Celgene Seeks Approval in European Union for Ozanimod to Treat Adult RRMS

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by Jonathan Grinstein |

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Mayzent approval reaction

An application has been submitted for the use of ozanimod to treat adult patients with relapsing-remitting multiple sclerosis (RRMS) within the European Union, according to Celgene, the developer of ozanimod.

The marketing authorization application was submitted to the European Medicines Agency (EMA).

By the end of March, Celgene intends to also apply for approval, via a new drug application to the U.S. Food and Drug Administration (FDA), of ozanimod to treat relapsing forms of MS.

Ozanimod is an oral, sphingosine 1-phosphate (S1P) receptor modulator that causes the retention of immune cells involved in the inflammatory attacks to nerve fibers (a hallmark of the disease) in lymphoid tissues. This is thought to reduce immune cell migration into the central nervous system, preventing inflammation and loss of the protective myelin coat surrounding nerve fibers.

Ozanimod is and investigational compound currently being developed for the treatment of immune-inflammatory indications, including relapsing multiple sclerosis, ulcerative colitis, and Crohn’s disease. Ozanimod is not yet approved for any use in any country.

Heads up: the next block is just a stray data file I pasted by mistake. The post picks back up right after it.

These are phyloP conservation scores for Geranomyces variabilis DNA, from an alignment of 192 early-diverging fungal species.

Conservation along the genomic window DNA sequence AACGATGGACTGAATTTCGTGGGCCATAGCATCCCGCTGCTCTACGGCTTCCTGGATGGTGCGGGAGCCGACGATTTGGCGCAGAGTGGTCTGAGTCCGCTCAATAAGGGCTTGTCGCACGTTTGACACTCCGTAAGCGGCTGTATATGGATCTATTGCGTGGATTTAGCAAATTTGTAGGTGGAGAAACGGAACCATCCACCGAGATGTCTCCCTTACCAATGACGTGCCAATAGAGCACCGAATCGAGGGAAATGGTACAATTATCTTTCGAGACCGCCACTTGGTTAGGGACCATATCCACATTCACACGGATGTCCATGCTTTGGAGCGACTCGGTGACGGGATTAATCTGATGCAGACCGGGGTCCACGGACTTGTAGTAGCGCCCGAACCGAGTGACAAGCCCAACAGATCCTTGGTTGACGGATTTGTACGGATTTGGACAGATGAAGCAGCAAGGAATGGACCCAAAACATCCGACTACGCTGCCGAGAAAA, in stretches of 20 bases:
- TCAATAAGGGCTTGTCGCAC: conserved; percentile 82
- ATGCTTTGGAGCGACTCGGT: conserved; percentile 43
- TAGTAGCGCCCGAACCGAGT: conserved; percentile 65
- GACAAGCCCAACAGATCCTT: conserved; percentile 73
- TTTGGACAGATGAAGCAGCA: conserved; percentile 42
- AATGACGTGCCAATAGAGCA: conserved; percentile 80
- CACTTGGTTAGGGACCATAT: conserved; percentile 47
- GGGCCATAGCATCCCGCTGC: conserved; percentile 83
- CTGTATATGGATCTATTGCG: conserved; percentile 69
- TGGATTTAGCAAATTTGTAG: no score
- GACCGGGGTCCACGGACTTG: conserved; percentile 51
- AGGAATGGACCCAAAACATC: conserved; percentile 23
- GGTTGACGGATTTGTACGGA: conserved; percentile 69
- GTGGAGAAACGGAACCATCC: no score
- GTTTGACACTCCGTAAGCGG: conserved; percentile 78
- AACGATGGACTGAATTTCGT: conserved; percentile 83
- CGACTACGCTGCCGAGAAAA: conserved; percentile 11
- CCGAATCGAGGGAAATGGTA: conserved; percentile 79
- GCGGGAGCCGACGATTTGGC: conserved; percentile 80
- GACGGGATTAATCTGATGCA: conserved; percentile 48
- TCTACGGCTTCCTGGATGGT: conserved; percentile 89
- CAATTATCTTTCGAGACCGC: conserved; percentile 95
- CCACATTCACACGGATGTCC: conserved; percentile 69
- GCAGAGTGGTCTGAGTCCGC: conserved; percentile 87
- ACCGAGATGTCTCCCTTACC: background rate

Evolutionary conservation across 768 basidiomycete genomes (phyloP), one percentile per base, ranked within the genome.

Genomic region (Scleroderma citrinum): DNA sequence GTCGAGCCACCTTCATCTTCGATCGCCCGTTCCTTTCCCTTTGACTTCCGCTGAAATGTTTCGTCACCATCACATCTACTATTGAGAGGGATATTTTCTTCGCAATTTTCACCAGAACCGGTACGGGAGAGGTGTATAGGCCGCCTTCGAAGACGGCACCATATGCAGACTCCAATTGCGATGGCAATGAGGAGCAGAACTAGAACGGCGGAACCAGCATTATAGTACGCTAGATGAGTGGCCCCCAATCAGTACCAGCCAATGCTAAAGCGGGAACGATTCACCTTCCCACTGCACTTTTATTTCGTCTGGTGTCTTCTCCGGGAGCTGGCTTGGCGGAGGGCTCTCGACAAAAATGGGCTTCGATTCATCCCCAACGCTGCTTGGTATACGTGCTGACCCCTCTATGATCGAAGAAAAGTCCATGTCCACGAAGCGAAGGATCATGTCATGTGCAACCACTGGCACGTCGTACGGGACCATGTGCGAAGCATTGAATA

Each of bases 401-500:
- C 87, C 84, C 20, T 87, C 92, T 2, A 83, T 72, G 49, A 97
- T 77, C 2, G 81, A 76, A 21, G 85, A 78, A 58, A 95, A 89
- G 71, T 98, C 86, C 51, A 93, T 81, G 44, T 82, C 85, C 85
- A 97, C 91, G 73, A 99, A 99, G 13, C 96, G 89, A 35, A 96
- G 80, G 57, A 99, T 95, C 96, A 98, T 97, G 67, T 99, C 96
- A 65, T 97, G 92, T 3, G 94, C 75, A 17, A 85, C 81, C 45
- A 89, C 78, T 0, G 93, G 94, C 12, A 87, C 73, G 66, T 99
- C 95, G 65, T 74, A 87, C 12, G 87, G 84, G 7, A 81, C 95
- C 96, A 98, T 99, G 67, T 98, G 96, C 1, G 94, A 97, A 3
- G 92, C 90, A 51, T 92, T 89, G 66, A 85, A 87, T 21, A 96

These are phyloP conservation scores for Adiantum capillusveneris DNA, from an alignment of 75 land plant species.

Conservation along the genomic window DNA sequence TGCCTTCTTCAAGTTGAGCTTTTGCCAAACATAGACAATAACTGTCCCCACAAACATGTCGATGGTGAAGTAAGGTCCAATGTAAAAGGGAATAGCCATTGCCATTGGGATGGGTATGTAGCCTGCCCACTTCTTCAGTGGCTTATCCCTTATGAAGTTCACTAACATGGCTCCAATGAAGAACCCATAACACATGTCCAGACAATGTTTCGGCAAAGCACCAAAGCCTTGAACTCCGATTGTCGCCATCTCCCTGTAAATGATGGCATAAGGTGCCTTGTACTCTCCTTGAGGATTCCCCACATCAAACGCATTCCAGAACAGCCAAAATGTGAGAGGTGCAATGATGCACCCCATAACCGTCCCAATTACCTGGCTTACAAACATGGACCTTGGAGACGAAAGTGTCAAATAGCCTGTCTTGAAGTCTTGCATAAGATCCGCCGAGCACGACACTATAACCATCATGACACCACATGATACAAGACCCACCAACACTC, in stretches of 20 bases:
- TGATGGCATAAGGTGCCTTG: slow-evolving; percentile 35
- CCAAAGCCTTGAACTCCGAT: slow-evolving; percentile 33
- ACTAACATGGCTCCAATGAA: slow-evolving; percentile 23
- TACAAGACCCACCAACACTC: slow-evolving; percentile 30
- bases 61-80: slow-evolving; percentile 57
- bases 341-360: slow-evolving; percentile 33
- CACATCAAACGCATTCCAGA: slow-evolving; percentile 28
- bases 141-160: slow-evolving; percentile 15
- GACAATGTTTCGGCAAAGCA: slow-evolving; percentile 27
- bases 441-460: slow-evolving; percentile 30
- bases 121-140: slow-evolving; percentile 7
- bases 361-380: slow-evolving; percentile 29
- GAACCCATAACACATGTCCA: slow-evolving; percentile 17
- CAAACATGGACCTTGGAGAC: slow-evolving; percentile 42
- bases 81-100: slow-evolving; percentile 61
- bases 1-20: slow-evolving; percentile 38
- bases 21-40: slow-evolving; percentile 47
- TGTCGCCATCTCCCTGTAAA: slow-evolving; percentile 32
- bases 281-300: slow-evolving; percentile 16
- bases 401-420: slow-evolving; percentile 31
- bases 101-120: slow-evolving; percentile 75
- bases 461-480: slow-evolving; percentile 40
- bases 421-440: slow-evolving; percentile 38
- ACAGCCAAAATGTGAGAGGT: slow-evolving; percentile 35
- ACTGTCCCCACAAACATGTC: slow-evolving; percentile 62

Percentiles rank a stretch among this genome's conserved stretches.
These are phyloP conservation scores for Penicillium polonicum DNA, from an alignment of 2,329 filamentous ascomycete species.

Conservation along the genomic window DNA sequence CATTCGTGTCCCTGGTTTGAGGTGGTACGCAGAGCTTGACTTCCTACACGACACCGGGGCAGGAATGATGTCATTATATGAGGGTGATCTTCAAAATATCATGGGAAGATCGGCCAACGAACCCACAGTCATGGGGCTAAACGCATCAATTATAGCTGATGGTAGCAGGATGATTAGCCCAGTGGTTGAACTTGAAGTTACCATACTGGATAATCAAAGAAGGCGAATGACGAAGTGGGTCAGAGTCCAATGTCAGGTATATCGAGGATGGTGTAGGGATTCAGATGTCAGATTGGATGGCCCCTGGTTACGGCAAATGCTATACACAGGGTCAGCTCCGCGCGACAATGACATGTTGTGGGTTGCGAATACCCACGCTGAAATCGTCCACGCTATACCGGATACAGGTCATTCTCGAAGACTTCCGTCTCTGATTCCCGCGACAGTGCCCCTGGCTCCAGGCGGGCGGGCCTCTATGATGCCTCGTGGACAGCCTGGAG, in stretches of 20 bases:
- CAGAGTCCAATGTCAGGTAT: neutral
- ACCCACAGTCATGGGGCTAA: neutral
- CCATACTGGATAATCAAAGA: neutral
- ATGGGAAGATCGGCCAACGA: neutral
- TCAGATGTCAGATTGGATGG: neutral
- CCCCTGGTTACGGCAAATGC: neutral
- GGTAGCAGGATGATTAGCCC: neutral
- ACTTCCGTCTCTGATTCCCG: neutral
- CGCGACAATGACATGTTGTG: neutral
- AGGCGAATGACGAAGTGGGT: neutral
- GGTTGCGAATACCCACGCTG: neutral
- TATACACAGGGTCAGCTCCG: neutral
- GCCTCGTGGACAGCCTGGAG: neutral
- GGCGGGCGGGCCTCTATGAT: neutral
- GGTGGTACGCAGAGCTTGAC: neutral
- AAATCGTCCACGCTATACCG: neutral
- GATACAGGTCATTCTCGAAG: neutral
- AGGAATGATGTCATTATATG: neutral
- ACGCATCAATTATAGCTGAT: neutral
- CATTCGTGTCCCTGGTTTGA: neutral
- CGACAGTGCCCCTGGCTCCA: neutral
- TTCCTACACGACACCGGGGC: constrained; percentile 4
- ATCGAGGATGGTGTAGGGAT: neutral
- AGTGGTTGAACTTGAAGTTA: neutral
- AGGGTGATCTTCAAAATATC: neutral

Positive effectiveness and safety data provided by two multicenter Phase 3 clinical trials evaluating ozanimod — SUNBEAM (NCT02294058) and RADIANCE (NCT02047734) — were the foundation for the applications to the EMA and the FDA.

The SUNBEAM and RADIANCE trials showed that ozanimod was effective in reducing the relapse rate and the number of brain lesions in RRMS patients, compared to weekly intramuscular injections of interferon beta-1a (Avonex, marketed by Biogen) or placebo.

The treatment also was shown to significantly reduce brain atrophy (shrinkage), slow disability progression, and promote significant changes in patients’ cognitive processing speed.

Ozanimod was found to be a safe and well-tolerated treatment. Common side effects reported in treated patients were mostly minor infections (nasopharyngitis, respiratory tract, and urinary tract infections ) and headache.

“Celgene believes ozanimod could be a best-in-class, oral option for use early in the treatment of relapsing forms of multiple sclerosis,” Jay Backstrom, MD, chief medical officer for Celgene, said in a press release.

“We look forward to regulatory review and the potential for ozanimod to improve the lives of people with this disease,” Backstrom added.

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